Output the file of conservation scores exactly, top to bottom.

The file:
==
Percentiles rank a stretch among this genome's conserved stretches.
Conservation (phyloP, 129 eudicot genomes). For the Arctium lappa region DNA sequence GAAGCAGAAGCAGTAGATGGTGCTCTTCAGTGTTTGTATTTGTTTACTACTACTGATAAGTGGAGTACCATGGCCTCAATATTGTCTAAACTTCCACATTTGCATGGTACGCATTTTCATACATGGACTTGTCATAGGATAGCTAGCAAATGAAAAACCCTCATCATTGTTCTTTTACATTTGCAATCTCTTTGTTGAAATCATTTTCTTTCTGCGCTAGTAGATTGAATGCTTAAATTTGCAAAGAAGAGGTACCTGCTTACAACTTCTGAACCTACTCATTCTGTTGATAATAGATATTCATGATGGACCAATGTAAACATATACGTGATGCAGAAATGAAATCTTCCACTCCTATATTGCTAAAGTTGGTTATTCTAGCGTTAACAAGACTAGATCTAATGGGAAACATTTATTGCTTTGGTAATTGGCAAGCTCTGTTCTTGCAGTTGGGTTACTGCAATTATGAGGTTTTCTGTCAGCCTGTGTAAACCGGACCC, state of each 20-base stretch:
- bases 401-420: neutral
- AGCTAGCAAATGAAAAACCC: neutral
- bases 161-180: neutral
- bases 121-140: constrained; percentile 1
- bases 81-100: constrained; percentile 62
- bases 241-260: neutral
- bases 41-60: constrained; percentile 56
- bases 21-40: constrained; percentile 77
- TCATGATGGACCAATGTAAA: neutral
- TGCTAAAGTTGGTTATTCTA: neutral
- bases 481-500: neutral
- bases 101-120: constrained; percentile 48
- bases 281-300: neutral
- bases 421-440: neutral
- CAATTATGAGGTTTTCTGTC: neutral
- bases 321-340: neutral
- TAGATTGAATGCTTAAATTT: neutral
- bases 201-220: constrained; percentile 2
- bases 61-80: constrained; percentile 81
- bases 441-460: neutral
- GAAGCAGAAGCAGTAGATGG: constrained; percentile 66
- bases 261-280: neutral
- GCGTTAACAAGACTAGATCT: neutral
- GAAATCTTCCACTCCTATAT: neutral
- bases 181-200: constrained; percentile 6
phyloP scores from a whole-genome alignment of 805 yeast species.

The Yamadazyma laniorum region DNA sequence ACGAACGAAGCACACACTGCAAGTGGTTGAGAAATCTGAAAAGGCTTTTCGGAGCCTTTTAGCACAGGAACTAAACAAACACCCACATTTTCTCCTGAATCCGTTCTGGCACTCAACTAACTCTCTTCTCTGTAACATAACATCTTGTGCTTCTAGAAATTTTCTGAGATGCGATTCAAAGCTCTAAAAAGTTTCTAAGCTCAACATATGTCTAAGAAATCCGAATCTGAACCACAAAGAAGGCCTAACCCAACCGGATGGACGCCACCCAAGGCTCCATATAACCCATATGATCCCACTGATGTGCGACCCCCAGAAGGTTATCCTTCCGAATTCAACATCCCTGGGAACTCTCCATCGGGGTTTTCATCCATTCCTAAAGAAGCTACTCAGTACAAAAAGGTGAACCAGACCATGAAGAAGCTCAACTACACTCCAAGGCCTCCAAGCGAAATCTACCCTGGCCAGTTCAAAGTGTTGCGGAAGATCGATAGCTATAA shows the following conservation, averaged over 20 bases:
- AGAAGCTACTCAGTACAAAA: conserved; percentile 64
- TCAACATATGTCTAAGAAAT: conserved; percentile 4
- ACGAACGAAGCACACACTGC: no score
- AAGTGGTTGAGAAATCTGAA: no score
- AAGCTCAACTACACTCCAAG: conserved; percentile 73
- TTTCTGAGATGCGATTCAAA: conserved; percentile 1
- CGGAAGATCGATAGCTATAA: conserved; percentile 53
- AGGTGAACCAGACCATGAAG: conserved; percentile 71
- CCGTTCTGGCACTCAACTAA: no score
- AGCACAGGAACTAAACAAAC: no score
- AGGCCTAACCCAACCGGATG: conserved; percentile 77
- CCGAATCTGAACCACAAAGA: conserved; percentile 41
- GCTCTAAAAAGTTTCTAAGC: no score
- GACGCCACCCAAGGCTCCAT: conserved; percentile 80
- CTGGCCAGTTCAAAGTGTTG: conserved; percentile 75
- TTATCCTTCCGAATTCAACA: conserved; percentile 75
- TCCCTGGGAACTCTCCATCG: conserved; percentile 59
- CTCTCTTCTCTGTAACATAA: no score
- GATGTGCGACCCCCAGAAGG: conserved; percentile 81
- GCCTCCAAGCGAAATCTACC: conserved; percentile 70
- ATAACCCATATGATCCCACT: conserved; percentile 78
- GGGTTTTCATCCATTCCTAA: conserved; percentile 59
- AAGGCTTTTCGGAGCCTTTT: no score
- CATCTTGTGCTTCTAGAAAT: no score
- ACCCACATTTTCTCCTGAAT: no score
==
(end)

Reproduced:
Percentiles rank a stretch among this genome's conserved stretches.
Conservation (phyloP, 129 eudicot genomes). For the Arctium lappa region DNA sequence GAAGCAGAAGCAGTAGATGGTGCTCTTCAGTGTTTGTATTTGTTTACTACTACTGATAAGTGGAGTACCATGGCCTCAATATTGTCTAAACTTCCACATTTGCATGGTACGCATTTTCATACATGGACTTGTCATAGGATAGCTAGCAAATGAAAAACCCTCATCATTGTTCTTTTACATTTGCAATCTCTTTGTTGAAATCATTTTCTTTCTGCGCTAGTAGATTGAATGCTTAAATTTGCAAAGAAGAGGTACCTGCTTACAACTTCTGAACCTACTCATTCTGTTGATAATAGATATTCATGATGGACCAATGTAAACATATACGTGATGCAGAAATGAAATCTTCCACTCCTATATTGCTAAAGTTGGTTATTCTAGCGTTAACAAGACTAGATCTAATGGGAAACATTTATTGCTTTGGTAATTGGCAAGCTCTGTTCTTGCAGTTGGGTTACTGCAATTATGAGGTTTTCTGTCAGCCTGTGTAAACCGGACCC, state of each 20-base stretch:
- bases 401-420: neutral
- AGCTAGCAAATGAAAAACCC: neutral
- bases 161-180: neutral
- bases 121-140: constrained; percentile 1
- bases 81-100: constrained; percentile 62
- bases 241-260: neutral
- bases 41-60: constrained; percentile 56
- bases 21-40: constrained; percentile 77
- TCATGATGGACCAATGTAAA: neutral
- TGCTAAAGTTGGTTATTCTA: neutral
- bases 481-500: neutral
- bases 101-120: constrained; percentile 48
- bases 281-300: neutral
- bases 421-440: neutral
- CAATTATGAGGTTTTCTGTC: neutral
- bases 321-340: neutral
- TAGATTGAATGCTTAAATTT: neutral
- bases 201-220: constrained; percentile 2
- bases 61-80: constrained; percentile 81
- bases 441-460: neutral
- GAAGCAGAAGCAGTAGATGG: constrained; percentile 66
- bases 261-280: neutral
- GCGTTAACAAGACTAGATCT: neutral
- GAAATCTTCCACTCCTATAT: neutral
- bases 181-200: constrained; percentile 6
phyloP scores from a whole-genome alignment of 805 yeast species.

The Yamadazyma laniorum region DNA sequence ACGAACGAAGCACACACTGCAAGTGGTTGAGAAATCTGAAAAGGCTTTTCGGAGCCTTTTAGCACAGGAACTAAACAAACACCCACATTTTCTCCTGAATCCGTTCTGGCACTCAACTAACTCTCTTCTCTGTAACATAACATCTTGTGCTTCTAGAAATTTTCTGAGATGCGATTCAAAGCTCTAAAAAGTTTCTAAGCTCAACATATGTCTAAGAAATCCGAATCTGAACCACAAAGAAGGCCTAACCCAACCGGATGGACGCCACCCAAGGCTCCATATAACCCATATGATCCCACTGATGTGCGACCCCCAGAAGGTTATCCTTCCGAATTCAACATCCCTGGGAACTCTCCATCGGGGTTTTCATCCATTCCTAAAGAAGCTACTCAGTACAAAAAGGTGAACCAGACCATGAAGAAGCTCAACTACACTCCAAGGCCTCCAAGCGAAATCTACCCTGGCCAGTTCAAAGTGTTGCGGAAGATCGATAGCTATAA shows the following conservation, averaged over 20 bases:
- AGAAGCTACTCAGTACAAAA: conserved; percentile 64
- TCAACATATGTCTAAGAAAT: conserved; percentile 4
- ACGAACGAAGCACACACTGC: no score
- AAGTGGTTGAGAAATCTGAA: no score
- AAGCTCAACTACACTCCAAG: conserved; percentile 73
- TTTCTGAGATGCGATTCAAA: conserved; percentile 1
- CGGAAGATCGATAGCTATAA: conserved; percentile 53
- AGGTGAACCAGACCATGAAG: conserved; percentile 71
- CCGTTCTGGCACTCAACTAA: no score
- AGCACAGGAACTAAACAAAC: no score
- AGGCCTAACCCAACCGGATG: conserved; percentile 77
- CCGAATCTGAACCACAAAGA: conserved; percentile 41
- GCTCTAAAAAGTTTCTAAGC: no score
- GACGCCACCCAAGGCTCCAT: conserved; percentile 80
- CTGGCCAGTTCAAAGTGTTG: conserved; percentile 75
- TTATCCTTCCGAATTCAACA: conserved; percentile 75
- TCCCTGGGAACTCTCCATCG: conserved; percentile 59
- CTCTCTTCTCTGTAACATAA: no score
- GATGTGCGACCCCCAGAAGG: conserved; percentile 81
- GCCTCCAAGCGAAATCTACC: conserved; percentile 70
- ATAACCCATATGATCCCACT: conserved; percentile 78
- GGGTTTTCATCCATTCCTAA: conserved; percentile 59
- AAGGCTTTTCGGAGCCTTTT: no score
- CATCTTGTGCTTCTAGAAAT: no score
- ACCCACATTTTCTCCTGAAT: no score